By Ariel Graham
The Class of 2019 graduating from MacArthur High School and Singley Academy will be able to attend college tuition-free, thanks to the Dallas County Promise.
The Dallas County Promise is a unique partnership between school districts, colleges, universities, and communities designed to increase college completion throughout Dallas County. The promise states all high school seniors participating in the program, regardless of their GPA or their financial need, will have the opportunity to earn a full-tuition scholarships to any Dallas County Community College District (DCCCD) school, a success coach mentor, and access to additional transfer scholarships to attend the program’s partner four-year universities: University of North Texas at Dallas and Southern Methodist University.
Jennifer Todd, director of guidance counseling and college readiness for Irving ISD, said this new program helps give students the tools and opportunities they need to not only complete their Free Application for Federal Student Aid (FAFSA) and get into college, but to complete their college education as well.
“The Dallas County Promise Program is really wanting to make sure students in the Dallas area are not only getting accepted into college, but they are also completing college,” Todd said. “The program provides support to districts and works with school districts to help those districts increase their FAFSA completion rate. It provides support to those students who are part of the Dallas County Promise to work with them, starting their senior year, through their college experience, so our students finish college once they start.”
Dallas County Promise originally began as a pilot program in the fall of 2017 with 31 high schools in Dallas County.
The program, which includes MacArthur High School and Singley Academy, celebrated its official launch at Adamson High School in Dallas on May 2. Dr. Jill Biden, Second Lady of the United States during the Obama Administration and a college professor herself, was spoke at the kickoff.
“I’ve seen it time and time again in my own classroom: the chance to go to college is life-changing for students and their families,” Biden said. “With a dynamic scholarship, mentoring and support from partnering organizations, the Dallas County Promise is giving local students the chance to attend school, complete their education, expand their career choices, and build lives that are more financially secure. That’s not just good for them, it strengthens the Dallas workforce and helps build a more prosperous economy for all of North Texas. With today’s launch, I hope communities throughout the state and the nation will be inspired to create a program of their own.”
Dr. Joe May, chancellor of the Dallas County Community College District, spoke to the growing need for programs like the Dallas County Promise to help students who, due to financial barriers, may not have gone to college at all.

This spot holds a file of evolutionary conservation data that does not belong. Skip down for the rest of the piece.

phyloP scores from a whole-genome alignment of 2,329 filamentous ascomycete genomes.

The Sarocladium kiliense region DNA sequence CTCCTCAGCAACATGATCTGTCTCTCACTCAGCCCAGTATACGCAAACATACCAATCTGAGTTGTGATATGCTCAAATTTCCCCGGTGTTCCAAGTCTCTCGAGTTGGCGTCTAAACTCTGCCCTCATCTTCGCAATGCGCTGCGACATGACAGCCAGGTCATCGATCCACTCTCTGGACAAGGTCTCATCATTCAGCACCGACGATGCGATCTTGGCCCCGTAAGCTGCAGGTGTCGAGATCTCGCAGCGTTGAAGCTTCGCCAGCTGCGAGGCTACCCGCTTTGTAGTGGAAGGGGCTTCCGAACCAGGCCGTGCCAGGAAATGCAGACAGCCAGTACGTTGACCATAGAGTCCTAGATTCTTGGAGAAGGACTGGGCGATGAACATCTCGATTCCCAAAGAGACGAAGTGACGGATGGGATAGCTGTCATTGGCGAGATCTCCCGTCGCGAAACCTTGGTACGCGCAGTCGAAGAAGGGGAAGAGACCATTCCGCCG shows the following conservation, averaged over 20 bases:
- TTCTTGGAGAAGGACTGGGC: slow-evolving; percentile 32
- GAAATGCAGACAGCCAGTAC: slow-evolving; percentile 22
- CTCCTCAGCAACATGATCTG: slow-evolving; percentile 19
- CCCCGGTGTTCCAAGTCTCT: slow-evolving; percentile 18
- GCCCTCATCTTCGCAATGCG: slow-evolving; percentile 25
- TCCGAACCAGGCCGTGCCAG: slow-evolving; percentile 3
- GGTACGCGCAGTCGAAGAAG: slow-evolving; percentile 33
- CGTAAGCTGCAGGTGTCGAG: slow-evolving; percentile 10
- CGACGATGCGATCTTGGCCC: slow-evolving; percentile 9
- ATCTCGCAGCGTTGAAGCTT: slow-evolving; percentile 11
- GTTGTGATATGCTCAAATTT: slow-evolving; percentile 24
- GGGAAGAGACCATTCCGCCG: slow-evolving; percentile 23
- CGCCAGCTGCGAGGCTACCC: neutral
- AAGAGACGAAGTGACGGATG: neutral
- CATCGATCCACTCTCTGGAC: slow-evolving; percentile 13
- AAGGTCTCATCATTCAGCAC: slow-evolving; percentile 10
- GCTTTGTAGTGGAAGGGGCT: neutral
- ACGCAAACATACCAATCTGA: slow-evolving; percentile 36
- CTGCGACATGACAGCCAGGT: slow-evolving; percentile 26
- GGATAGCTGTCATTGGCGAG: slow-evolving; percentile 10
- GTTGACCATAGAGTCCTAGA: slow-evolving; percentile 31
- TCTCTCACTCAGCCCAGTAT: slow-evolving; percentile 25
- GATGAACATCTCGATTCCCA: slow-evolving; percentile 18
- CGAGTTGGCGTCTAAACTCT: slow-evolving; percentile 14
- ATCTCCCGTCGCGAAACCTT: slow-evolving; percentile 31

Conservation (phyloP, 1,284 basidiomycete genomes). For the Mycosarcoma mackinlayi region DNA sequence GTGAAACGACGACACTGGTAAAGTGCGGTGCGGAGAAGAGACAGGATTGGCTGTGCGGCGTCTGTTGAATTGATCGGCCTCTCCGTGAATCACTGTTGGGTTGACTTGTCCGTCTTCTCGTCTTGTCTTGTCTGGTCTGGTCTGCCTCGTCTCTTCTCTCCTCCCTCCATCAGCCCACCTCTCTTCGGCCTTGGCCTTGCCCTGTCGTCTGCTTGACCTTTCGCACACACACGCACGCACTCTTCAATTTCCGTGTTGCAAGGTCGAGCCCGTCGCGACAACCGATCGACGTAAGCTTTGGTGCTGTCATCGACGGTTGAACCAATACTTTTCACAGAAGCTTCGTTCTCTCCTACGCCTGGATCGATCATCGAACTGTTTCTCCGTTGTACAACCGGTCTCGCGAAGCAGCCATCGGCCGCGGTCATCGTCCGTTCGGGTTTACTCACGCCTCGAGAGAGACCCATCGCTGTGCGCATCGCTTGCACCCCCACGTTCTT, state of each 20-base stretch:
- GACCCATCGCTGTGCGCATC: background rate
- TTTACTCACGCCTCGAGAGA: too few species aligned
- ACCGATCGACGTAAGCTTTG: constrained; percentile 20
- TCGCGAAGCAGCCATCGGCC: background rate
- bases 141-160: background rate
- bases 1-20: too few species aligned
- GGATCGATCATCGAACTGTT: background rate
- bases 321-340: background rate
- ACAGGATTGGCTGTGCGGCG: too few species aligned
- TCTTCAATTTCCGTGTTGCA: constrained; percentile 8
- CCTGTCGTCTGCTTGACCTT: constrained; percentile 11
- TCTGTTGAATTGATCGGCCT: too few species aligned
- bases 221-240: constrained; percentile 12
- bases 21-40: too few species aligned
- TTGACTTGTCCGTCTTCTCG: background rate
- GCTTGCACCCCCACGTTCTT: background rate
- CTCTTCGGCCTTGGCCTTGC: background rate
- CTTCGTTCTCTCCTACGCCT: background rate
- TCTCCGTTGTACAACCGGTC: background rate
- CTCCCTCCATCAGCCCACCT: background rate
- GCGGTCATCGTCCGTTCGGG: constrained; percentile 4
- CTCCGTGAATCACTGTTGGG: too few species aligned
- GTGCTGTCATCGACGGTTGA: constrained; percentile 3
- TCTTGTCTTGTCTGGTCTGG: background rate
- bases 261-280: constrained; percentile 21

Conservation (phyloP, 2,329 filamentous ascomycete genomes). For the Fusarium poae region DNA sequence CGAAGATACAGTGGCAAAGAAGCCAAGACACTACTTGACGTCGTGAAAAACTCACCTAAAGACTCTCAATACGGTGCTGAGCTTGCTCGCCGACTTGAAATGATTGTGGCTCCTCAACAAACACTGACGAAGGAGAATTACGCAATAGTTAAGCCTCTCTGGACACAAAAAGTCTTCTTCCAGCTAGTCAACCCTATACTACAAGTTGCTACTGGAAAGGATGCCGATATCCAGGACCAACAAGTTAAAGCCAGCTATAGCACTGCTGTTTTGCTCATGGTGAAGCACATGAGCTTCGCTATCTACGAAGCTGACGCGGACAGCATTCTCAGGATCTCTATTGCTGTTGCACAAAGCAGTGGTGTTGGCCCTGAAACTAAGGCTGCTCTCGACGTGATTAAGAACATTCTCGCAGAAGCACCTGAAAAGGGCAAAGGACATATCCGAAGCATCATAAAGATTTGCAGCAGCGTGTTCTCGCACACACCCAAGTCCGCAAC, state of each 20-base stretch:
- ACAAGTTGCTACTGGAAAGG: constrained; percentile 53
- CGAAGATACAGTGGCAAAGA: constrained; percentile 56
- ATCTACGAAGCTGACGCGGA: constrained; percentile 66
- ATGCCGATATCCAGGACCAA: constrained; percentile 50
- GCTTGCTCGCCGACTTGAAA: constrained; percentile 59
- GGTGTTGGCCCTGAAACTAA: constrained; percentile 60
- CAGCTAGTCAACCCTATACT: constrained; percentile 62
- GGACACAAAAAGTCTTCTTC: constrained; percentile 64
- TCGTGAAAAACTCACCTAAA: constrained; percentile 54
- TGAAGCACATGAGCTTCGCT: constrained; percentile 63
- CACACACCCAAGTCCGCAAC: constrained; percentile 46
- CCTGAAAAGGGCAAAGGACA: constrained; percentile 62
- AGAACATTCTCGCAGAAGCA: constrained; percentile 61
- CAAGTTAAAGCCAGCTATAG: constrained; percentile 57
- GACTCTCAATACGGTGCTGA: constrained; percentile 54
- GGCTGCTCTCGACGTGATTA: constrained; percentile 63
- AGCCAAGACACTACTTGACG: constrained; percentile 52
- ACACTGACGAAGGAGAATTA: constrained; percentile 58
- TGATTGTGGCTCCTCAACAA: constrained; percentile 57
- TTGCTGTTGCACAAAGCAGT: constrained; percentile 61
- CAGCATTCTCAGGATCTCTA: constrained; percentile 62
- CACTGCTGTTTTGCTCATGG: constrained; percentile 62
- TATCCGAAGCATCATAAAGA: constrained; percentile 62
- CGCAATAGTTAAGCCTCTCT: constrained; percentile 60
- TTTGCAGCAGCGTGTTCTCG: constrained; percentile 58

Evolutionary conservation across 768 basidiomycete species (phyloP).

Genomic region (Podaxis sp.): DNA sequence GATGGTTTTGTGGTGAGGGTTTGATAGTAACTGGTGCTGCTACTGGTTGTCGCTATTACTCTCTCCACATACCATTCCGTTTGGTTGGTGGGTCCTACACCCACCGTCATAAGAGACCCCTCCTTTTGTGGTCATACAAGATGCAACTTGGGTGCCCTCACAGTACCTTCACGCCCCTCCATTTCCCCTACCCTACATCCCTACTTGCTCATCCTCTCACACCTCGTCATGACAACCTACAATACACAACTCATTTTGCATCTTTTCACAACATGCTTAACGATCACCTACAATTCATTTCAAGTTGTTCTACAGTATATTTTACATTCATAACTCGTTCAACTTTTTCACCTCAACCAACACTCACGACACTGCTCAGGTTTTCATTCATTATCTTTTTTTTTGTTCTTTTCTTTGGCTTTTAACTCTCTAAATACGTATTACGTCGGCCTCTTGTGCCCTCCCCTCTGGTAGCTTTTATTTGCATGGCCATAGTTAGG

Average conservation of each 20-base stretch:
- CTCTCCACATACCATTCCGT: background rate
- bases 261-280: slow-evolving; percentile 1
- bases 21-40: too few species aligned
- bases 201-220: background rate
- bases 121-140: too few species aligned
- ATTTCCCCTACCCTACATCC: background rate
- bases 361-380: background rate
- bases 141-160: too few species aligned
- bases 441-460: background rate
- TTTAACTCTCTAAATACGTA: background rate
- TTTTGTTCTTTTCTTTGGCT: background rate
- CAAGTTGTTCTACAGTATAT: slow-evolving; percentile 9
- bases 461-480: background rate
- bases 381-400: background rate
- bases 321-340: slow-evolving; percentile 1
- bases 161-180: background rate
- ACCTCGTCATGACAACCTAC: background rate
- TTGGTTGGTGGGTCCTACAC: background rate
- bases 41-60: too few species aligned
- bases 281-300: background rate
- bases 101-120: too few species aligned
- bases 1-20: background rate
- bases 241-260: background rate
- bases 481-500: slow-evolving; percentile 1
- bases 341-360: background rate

“Even though Dallas County is one of the fastest growing economic regions in the country, the number of people living in poverty has increased 42 percent over the last 15 years,” May said. “Finishing high school can be a challenge. Going to college, for some, isn’t something they’ve even considered. They don’t have the money for tuition, they have transportation and child care problems, and they may not have enough to eat. Dallas County Promise and its network are determined to remove those barriers.”
At the event, it was announced that two Irving ISD campuses, Jack E. Singley Academy and MacArthur High School, would be joining the program at the start of the 2018-2019 school year. Irving High School and Nimitz High School are not yet included in the program. Todd said Dallas County Promise made the decision as to which schools would be part of the ever-expanding program, and explained how Irving ISD came on board.
“Dallas County Promise made the decision of which schools [joined the program],” Todd said. “They work with several school districts in the Dallas/Fort Worth area, and they made the decisions of which school would be part of Cohort One. Unfortunately, Irving ISD was not selected to be part of Cohort One. However, we started working, reaching out to the organization, developing those relationships with the organization, letting them know how excited we were about the opportunity for our students. And now it was just announced that we were part of Cohort Two.”
In order to qualify for the program, students must complete three deadlines. First, they must complete the Dallas County Promise Pledge by Jan. 31, 2019. Then, they must complete an admissions application to the DCCCD school of their choice and submit their FAFSA by March 15, 2019. Finally, they must complete registration for the fall semester by July 31, 2019. Students will be able to sign the promise starting Oct. 1 of this year, which can be accessed at their website: DallasCountyPromise.org.